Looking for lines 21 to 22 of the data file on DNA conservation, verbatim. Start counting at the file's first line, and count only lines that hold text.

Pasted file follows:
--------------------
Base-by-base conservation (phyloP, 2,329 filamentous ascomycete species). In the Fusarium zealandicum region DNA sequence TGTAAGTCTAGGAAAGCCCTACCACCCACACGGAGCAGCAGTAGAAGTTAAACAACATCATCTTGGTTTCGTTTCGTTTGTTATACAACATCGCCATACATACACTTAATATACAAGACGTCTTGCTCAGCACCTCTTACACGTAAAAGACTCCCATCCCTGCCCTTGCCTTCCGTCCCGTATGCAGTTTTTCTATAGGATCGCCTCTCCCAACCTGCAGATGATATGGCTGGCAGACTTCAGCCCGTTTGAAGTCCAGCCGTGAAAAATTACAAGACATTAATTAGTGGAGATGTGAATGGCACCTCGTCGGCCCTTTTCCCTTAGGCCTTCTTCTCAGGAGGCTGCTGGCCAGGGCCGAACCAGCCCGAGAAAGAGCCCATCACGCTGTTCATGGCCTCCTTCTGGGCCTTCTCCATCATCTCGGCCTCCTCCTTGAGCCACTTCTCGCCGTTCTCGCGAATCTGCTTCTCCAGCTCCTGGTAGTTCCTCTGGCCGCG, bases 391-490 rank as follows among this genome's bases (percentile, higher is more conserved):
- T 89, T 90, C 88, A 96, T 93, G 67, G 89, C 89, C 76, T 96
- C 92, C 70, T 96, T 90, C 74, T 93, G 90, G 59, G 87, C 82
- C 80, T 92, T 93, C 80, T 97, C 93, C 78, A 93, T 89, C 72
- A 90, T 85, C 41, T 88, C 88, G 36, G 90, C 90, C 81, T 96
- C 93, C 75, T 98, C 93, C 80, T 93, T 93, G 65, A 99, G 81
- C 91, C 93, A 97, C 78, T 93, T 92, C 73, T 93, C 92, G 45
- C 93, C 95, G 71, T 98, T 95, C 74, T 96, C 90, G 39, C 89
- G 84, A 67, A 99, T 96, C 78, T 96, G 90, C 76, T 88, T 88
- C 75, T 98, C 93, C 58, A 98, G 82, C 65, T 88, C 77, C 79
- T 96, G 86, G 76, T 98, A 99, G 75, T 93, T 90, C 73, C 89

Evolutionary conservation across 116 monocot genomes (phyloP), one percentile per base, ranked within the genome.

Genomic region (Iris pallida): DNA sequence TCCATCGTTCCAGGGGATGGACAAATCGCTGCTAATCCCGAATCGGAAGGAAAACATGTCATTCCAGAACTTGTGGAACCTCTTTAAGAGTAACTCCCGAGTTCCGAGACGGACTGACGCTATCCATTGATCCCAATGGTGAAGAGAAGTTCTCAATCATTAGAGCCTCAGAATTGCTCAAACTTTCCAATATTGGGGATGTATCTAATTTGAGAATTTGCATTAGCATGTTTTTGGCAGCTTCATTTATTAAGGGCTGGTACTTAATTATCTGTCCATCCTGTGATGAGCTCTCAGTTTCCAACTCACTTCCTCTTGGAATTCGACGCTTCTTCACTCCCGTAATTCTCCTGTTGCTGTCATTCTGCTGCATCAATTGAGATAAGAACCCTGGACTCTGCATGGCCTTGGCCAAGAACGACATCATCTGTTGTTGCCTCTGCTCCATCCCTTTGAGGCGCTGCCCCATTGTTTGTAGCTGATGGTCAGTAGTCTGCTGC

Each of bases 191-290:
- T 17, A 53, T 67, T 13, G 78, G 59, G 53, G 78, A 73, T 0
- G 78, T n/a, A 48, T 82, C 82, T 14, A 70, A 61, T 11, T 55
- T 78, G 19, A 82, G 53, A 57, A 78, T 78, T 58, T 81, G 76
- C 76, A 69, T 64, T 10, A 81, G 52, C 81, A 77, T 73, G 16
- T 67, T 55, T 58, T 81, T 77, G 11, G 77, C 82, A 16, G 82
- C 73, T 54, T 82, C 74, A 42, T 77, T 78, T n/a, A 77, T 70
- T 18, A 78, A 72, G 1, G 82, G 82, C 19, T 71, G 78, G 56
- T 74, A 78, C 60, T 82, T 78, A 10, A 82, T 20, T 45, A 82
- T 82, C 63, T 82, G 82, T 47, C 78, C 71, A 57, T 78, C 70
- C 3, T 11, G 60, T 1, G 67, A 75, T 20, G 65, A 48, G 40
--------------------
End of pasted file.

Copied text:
- T 18, A 78, A 72, G 1, G 82, G 82, C 19, T 71, G 78, G 56
- T 74, A 78, C 60, T 82, T 78, A 10, A 82, T 20, T 45, A 82